product designer, cyclist, armchair urbanist

Personal PhD

I'm always tweaking my approaches to learning. With goals like mine (goals towards becoming skilled at writing and designing software), I find that I need mental frameworks for hanging my learning on.

It's usually *lifestyle* constraints not *cognitive* decline that makes hard-core learning slower for many adults. Two words: Practice Time.— Seriouspony (@seriouspony) April 29, 2014

Right now, my mental framework for learning is simple. In addition to squeezing everything I can out of my job, I have one or two difficult skills I plan to master. To achieve mastery, I'm strategically working on side projects that force me to learn these skills. Nothing fancy. I just try to write some code for these projects every day... and embrace the chaotic, robust learning that happens as I build a real product.

I've been tossing around another learning framework. It's slightly more complicated than my "just build stuff" model, but it's intriguing.

What if I treated the next 2 years of my career as if I were pursuing my doctorate? I could call this a "personal PhD": a system of intense personal learning toward the pursuit of my goals.


I'm at about the right age. I'm 24 years old—I'll be 25 soon. It's not uncommon for students my age to be in the middle of, or beginning the pursuit of their postgraduate doctorate work. I'm far enough along in my work that I know precisely what I intend to focus on, yet not so far that I'm unwilling to adapt if neccessary.

Note: This is just a curiosity. If you're 30 or 40 years old, undertaking a self-taught PhD program is still absolutely within your reach! I'm not concerned about age. I just find it interesting that if I were pursuing a real PhD, I might actually be doing it now.

It puts me in the proper frame of mind. I expect school to be grueling, because I expect to learn. If I'm in the mindset that I'm expending significant resources (time, money, brainpower) in the pursuit of my goal, I might be more likely to adopt a "deep learning" mindset.

Thinking about learning this way gives me helpful language to use. Under the Personal PhD approach, I have some really descriptive words at my disposal:

  • Study. I need to study. In my world, this means reading (technical books, articles, and lectures) and practicing (making stuff—writing code, designing experiences). I like this word. It's a different angle on words like "hacking" or "programming" or "building". Study. Extended periods of focused, difficult practice. This time isn't optional. It's crucial to survival at the institution.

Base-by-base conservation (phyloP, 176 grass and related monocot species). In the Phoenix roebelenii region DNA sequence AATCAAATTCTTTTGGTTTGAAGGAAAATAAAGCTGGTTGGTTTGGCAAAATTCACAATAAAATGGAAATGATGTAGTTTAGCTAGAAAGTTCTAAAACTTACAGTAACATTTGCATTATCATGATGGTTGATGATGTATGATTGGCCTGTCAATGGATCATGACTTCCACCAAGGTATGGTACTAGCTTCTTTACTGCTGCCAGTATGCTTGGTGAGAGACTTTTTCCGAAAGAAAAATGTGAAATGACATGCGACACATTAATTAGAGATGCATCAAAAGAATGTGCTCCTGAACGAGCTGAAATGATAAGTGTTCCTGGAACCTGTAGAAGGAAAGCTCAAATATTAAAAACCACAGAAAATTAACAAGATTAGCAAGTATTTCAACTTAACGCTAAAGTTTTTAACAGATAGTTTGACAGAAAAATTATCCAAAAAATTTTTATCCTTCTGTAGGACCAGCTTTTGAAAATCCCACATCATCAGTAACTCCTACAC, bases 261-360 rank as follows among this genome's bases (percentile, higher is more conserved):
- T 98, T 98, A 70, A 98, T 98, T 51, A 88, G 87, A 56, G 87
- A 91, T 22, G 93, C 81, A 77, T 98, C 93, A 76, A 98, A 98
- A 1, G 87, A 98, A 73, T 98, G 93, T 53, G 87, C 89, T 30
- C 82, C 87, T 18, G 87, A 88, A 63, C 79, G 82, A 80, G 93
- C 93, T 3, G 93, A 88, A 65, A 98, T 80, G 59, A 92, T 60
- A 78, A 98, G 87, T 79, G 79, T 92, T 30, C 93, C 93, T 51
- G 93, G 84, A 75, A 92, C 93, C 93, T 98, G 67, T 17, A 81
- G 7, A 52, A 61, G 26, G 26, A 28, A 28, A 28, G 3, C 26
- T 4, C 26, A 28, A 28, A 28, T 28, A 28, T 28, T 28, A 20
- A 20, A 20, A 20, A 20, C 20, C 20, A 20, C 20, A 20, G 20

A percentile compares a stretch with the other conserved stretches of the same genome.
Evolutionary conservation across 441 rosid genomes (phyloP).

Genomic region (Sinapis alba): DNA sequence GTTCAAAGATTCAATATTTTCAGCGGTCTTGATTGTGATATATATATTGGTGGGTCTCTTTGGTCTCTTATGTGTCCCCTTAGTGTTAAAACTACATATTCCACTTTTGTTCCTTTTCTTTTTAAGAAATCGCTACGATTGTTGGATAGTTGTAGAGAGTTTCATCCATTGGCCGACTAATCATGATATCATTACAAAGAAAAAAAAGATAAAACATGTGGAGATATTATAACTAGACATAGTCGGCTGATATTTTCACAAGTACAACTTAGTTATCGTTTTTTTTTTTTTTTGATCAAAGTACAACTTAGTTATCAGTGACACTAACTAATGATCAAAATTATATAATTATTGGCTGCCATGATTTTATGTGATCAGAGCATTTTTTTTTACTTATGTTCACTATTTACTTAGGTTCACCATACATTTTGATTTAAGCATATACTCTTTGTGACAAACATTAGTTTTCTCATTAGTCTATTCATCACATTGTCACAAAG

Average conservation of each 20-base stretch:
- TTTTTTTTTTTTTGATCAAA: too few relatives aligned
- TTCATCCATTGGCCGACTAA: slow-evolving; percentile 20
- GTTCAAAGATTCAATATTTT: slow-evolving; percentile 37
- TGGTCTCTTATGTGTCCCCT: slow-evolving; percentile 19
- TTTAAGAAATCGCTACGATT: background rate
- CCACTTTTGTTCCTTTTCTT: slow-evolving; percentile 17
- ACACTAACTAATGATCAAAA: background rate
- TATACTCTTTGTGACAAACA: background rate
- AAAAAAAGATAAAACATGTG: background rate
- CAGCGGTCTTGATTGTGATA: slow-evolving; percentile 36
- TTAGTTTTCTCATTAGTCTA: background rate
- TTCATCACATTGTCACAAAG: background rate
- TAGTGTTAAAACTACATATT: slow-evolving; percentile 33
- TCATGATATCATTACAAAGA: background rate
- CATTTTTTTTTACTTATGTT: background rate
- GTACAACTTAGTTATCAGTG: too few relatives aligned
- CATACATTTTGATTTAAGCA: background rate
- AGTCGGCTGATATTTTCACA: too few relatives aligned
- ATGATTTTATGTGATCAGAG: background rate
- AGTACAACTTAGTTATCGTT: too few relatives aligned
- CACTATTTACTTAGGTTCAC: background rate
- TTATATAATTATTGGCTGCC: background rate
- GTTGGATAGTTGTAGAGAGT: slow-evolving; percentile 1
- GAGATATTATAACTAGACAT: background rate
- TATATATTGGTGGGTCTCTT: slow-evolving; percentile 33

• Degree. I work toward something with a finite end. Give this a start date and an end date. Enjoy the monument of accomplishment at the end.
  • School. It's not work. It's school, and I'm a student. This re-frames my discussions with my family and friends. I'm learning and growing—not whiling away time by focusing on myself. No one ever thinks of working hard at school as time selfishly spent. Everyone thinks of it as an investment.
  • Dissertation. I amass an impressive body of work during this short, intense, focused time period. I do significant "research", and I build something of merit. I'm working to push the limits of my field. I provide value by creating.
  • Graduation. There's a cutoff. I'll need to make sacrifices to get to this day. But it's an investment I'm willing to make, since I believe that it's for the eventual improvement of my family's lives.


I'm still in the early stages of working this out. In the meantime, here are a few ideas on how I might implement this:

  • Define a start and ending date. Stick to it. Two years, four years—whatever.
  • What's my thesis? What am I working toward?
  • Lay out the cirriculum. Read, but practice twice or three times as much. All of this is "study"—but since computer skills are best learned by trying, it needs to be heavy on building. The curriculum should probably be a bit chaotic. I should set myself up for exploration and change.
  • My workspace matters. Study is sacred, so I need the right spot do so. In school, I'd use the library, or my quiet room. Where can I go to have a long chunk of quiet, distraction-free time?

I think there's potential here, at least as a thought exercise. I'm a little afraid that the rigid structure would be difficult to maintain. I'm a little afraid that I'd get lost in the implementation of the learning framework at the expense of actual learning.

But I love the way it feels in my brain. I love the paths it carves out for me. There's something here I like.

What do you think? Would this model be helpful for you? How do you approach learning? Let's talk!